2) Newsnight

Two recent examples of longer films which have focussed on the health problems:

May 6th. Matthew Price showed 24 hours in the life of a Baghdad hospital, looking at the whole range of problems causing illness in the wider community

May 14th. Peter Marshall provided an overview of the problems as a new American civil administrator arrived to try to restore more order.

3) Breakfast

22nd April: Interview with Hatim Geroge Hatim, UNICEF co-ordinator in Baghdad

Hope this helps.

Yours, Richard” (Sambrook to Media Lens Editors, May 16, 2003)

Again, it is to his credit that Sambrook is willing to respond in this way – we are grateful to him.

But again, in response to the enormous horrors piled on the people of Iraq by Western sanctions and by Western violence in the past six weeks, Sambrook is able to list perhaps half a dozen reports on Iraq. This constitutes an extraordinary suppression of the reality of what is happening in Iraq.

We need only consider the thousands of civilian deaths in Iraq, the hundreds of thousands of sick infants, and compare the coverage given to the 3,000 deaths on September 11. For the media, 9-11 was an enormous tragedy – a catastrophic turning point in history. For months and years afterwards, the media has dedicated endless hours of airtime reporting and reflecting on the atrocity. Literally dozens of documentaries and special news reports were shown by the BBC and ITV in the lead up to the first anniversary last September. The far worse events that have happened in the last two months (much less the last 13 years) in Iraq, and that are happening now, are just another Third World problem. This is shameful, and is in fact comparable to the kind of moral blindness that afflicted society at the time of the slave trade.

Why do 4,000 Iraqi civilian victims and 300,000 suffering Iraqi children matter so much less than 3,000 American civilian victims? Why do people from powerful Western countries matter so much more than people from powerless Third World countries? What is the difference in the subjective experience of pain and despair between these groups of human beings? Why do horrors perpetrated by our government’s enemies – at Halabja, for example – always matter to our media so much more than the crimes of our own governments; governments that w+, after all, have elected? Why can journalists and editors not see that it is this discriminatory compassion, this belittling of the suffering of some alongside the massive emphasis on the suffering of others, that is a central factor in the exploitation and disasters, including terrorism, afflicting our world? The answer, of course, is that editors and journalists are of power and working for power.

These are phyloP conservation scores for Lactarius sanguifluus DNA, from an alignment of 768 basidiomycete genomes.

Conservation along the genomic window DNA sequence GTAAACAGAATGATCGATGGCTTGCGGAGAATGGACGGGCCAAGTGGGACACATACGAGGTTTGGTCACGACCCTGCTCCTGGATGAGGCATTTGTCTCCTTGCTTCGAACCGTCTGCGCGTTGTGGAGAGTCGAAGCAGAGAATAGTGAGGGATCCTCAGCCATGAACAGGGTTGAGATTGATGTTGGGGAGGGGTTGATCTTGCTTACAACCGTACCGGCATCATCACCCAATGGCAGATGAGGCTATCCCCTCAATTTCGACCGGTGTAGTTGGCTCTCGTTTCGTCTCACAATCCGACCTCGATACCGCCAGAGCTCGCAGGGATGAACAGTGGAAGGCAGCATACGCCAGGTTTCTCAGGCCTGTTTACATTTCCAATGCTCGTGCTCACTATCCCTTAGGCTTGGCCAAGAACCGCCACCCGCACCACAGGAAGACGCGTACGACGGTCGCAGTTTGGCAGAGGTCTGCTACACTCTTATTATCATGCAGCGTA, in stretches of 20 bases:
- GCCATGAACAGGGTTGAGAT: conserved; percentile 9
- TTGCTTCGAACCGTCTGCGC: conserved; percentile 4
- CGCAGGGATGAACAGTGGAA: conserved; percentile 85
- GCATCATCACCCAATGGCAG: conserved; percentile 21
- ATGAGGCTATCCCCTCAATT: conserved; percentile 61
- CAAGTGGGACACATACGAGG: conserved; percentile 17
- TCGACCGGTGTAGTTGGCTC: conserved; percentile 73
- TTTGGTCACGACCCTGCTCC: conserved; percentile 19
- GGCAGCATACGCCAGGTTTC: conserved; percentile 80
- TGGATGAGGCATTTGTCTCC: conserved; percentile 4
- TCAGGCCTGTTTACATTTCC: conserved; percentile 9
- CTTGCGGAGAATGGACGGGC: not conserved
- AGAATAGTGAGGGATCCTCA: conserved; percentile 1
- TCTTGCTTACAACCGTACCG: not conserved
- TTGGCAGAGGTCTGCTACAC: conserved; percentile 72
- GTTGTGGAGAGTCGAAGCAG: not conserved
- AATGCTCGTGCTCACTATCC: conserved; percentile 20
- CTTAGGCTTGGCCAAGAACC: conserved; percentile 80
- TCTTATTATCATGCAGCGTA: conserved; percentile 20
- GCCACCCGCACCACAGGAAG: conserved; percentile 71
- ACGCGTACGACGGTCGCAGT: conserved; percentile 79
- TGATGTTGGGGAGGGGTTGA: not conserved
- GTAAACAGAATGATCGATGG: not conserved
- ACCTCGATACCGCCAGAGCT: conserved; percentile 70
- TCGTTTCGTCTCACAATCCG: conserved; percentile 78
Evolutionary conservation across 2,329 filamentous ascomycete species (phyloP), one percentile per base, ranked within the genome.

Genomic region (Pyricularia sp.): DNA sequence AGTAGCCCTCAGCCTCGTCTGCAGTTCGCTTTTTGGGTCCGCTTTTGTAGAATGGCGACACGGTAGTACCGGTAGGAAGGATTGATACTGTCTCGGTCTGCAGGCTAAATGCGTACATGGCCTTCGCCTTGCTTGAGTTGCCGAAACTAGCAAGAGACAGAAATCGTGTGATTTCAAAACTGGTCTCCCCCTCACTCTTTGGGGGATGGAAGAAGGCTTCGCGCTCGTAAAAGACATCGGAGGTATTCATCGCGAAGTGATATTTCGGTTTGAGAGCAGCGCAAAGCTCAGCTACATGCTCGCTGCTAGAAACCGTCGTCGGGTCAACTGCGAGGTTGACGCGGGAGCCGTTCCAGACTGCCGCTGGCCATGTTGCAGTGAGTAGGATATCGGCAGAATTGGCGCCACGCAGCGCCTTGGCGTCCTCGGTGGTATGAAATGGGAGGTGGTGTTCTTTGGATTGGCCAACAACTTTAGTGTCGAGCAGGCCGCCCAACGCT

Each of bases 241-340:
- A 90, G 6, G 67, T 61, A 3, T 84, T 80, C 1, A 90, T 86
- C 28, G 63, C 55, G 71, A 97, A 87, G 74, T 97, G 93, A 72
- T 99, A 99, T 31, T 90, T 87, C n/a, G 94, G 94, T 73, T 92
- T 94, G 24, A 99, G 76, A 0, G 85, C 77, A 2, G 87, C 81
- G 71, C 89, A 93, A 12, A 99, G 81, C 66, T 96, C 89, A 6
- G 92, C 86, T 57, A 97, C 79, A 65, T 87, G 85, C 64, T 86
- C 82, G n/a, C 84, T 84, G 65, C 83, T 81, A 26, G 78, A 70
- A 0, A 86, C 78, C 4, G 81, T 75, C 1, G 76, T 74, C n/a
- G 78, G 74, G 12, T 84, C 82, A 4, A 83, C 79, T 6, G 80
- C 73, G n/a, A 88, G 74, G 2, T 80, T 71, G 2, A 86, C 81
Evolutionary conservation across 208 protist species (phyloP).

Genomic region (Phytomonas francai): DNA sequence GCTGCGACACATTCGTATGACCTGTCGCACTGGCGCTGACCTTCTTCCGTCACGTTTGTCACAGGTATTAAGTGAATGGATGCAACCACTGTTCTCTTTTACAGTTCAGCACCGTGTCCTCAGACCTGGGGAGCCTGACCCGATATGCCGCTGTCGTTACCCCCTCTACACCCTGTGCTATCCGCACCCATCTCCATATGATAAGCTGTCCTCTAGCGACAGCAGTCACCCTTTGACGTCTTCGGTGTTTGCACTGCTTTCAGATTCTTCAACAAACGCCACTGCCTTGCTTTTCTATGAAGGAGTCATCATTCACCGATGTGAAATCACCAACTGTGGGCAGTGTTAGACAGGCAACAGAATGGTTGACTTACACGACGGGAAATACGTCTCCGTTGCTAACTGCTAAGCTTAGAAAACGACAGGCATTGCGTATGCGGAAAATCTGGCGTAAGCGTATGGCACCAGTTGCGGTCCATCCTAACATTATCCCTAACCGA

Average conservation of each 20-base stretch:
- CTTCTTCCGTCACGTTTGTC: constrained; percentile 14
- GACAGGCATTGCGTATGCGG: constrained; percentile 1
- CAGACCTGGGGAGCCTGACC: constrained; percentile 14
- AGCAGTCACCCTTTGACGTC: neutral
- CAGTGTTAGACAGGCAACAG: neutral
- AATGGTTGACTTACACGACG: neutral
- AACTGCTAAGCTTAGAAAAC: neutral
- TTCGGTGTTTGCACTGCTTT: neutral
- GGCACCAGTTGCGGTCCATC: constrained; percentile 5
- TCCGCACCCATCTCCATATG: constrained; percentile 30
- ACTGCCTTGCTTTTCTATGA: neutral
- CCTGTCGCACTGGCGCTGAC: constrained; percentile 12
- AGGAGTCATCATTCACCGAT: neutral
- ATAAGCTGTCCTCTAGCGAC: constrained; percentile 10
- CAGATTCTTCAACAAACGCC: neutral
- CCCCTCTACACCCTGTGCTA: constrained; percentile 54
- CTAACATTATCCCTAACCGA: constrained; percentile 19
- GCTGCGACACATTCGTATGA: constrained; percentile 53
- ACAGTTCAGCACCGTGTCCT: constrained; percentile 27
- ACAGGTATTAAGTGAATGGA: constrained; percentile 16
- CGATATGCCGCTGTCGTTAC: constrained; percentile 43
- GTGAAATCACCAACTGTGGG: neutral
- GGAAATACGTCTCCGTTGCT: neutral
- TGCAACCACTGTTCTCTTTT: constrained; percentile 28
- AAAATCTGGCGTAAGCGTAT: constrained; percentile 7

Anyone who has been watching BBC and ITN News will know that Iraq has very quickly been disappeared from our screens and replaced, first by SARS (soon forgotten), then by Britain’s Olympic bid, and most recently by the issue of Britain joining the Euro. Iraq now receives, at best, fleeting mentions that steer clear of US-UK responsibility for suffering. Instead, reports often focus on the happy fate of individual Iraqi children airlifted to high-tech medical salvation by US-UK forces – stories which actually portray the ‘liberators’ in a positive light. The chaos afflicting the rest of the Iraqi people – misery that reflects less well on the US-UK governments – has been downplayed or ignored altogether. There has been a quite transparent burying of the horrors reported on a daily basis by the UN and aid agencies in Iraq.

A key to understanding why the media have acted almost in unison in ignoring these crises can be found in the relationship between government and media. The two leading political parties, particularly of course the government, point in the direction of a particular story and the media obediently follow. If we had a genuine political opposition drawing attention to the situation in Iraq, it is possible that the media would feel obliged to provide reasonable levels of coverage.

But with both leading political parties united on a militant foreign policy, united on Iraq, and united on not wanting to discuss the catastrophe befalling the people of Iraq, the media is instead free to talk about David Beckham’s latest hairstyle and about special effects in the latest Hollywood blockbuster. This is just one of the many prices we, and many other people, are paying for New Labour’s destruction of any semblance of meaningful democracy in Britain.


The goal of Media Lens is to promote rationality, compassion and respect for others. In writing letters to journalists, we strongly urge readers to maintain a polite, non-aggressive and non-abusive tone.

Email: [email protected]

Email: [email protected]

Email: [email protected]

Email: [email protected]

Ask them why they have given so little coverage to the horrors afflicting the civilian population of Iraq. Ask them to draw attention to WHO’s May 20 report suggesting that Iraq is facing “a catastrophe” with the Iraqi health system functioning at one fifth of its capacity. David Nabarro, executive director of WHO’s sustainable development and healthy environments unit, said:

“It’s a catastrophe of the non-functioning of a state, rather than the humanitarian crisis that we were preparing for beforehand.”

Why has this not been reported? Why is this less newsworthy than the special effects in the new Matrix movie, or David Beckham’s latest hairstyle?